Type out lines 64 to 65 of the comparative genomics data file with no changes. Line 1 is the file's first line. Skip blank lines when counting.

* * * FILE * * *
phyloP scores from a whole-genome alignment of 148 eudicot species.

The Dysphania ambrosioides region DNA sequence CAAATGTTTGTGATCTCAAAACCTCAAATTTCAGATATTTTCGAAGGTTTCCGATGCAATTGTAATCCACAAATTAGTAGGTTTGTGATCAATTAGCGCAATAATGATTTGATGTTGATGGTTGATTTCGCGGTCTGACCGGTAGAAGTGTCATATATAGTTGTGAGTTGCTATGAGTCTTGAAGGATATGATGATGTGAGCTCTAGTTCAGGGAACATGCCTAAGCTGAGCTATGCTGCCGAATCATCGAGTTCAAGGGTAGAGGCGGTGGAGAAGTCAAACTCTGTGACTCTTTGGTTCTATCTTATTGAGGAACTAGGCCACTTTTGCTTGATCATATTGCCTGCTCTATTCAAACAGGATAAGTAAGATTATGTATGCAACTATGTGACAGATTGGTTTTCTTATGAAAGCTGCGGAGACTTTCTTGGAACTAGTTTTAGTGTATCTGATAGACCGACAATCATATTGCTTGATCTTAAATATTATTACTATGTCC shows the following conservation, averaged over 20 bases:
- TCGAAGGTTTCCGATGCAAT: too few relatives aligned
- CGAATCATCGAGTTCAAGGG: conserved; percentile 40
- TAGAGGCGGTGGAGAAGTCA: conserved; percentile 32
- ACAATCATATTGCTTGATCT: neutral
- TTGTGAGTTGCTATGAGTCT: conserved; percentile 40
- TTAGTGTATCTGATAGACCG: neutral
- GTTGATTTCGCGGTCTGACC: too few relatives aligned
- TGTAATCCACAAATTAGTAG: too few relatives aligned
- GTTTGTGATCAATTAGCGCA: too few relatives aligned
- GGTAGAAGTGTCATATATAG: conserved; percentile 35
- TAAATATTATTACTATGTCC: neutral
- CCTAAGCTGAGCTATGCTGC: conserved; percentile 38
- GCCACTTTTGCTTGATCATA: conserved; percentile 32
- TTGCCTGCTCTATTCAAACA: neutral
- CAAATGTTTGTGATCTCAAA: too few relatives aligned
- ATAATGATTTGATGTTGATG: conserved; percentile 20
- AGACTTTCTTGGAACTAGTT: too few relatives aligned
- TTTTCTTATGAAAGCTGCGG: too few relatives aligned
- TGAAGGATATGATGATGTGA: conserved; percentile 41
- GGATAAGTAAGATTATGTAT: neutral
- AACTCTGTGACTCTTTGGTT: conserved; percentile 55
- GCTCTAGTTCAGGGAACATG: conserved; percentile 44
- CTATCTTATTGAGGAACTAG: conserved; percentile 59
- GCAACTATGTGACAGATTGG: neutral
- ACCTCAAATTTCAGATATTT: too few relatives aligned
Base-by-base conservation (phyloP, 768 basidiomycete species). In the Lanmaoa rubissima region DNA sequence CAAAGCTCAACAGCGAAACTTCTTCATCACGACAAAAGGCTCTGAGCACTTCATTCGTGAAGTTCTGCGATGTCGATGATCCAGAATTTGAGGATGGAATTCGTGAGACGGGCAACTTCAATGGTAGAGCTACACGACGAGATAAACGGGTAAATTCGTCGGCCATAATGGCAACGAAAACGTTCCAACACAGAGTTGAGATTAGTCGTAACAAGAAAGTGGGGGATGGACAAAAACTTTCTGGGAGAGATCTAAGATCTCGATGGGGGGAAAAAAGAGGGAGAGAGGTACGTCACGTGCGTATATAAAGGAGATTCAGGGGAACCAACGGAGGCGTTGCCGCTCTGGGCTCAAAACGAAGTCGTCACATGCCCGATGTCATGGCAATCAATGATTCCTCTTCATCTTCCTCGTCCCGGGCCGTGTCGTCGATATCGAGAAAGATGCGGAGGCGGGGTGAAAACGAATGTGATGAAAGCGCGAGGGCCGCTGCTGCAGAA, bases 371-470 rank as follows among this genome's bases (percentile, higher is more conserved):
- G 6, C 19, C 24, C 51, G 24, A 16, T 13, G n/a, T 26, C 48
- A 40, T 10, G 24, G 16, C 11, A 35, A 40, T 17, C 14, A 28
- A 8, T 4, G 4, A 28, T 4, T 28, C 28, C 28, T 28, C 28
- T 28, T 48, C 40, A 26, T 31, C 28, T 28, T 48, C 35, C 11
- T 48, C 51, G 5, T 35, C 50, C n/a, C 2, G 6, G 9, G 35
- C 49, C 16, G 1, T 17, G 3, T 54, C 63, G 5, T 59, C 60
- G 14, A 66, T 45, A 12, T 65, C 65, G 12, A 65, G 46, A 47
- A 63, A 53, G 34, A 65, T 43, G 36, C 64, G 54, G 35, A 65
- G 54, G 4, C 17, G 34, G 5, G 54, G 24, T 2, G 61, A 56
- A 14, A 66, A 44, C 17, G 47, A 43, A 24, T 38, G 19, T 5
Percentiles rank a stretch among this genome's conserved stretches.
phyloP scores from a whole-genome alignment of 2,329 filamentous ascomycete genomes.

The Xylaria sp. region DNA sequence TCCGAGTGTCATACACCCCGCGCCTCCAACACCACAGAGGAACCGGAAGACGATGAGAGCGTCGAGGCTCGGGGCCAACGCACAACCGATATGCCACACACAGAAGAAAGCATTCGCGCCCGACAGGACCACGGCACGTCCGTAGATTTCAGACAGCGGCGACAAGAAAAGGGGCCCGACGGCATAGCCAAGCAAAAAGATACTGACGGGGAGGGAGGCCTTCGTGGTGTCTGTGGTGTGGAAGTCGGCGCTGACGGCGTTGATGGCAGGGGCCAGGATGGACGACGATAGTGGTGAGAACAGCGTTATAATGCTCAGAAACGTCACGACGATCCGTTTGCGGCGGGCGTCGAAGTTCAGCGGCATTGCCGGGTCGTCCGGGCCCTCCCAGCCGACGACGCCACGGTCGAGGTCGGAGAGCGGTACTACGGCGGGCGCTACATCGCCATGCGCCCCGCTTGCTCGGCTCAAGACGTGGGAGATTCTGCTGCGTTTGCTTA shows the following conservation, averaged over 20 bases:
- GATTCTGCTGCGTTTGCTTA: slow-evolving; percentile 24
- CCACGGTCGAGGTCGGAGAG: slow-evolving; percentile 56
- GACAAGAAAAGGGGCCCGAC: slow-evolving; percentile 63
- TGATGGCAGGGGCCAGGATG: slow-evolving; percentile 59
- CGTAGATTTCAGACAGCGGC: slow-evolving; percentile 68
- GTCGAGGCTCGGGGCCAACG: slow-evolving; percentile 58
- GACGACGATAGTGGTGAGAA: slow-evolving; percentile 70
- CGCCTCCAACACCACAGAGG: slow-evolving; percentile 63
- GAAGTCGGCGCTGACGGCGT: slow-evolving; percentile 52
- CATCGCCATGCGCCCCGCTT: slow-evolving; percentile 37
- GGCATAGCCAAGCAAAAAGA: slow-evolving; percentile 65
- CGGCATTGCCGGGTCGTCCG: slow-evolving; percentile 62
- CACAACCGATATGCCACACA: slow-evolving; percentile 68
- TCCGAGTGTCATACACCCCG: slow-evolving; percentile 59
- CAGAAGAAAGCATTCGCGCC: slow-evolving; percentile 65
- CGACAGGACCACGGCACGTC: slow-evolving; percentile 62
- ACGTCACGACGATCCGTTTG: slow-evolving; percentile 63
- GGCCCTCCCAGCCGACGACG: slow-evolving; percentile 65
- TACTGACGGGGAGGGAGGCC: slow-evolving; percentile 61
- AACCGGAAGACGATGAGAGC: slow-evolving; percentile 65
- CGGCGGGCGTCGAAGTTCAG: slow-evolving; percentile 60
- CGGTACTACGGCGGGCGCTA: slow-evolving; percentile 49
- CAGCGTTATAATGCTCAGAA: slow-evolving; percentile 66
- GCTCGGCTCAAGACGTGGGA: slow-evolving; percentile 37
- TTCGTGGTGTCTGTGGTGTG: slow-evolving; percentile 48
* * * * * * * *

- CAGCGTTATAATGCTCAGAA: slow-evolving; percentile 66
- GCTCGGCTCAAGACGTGGGA: slow-evolving; percentile 37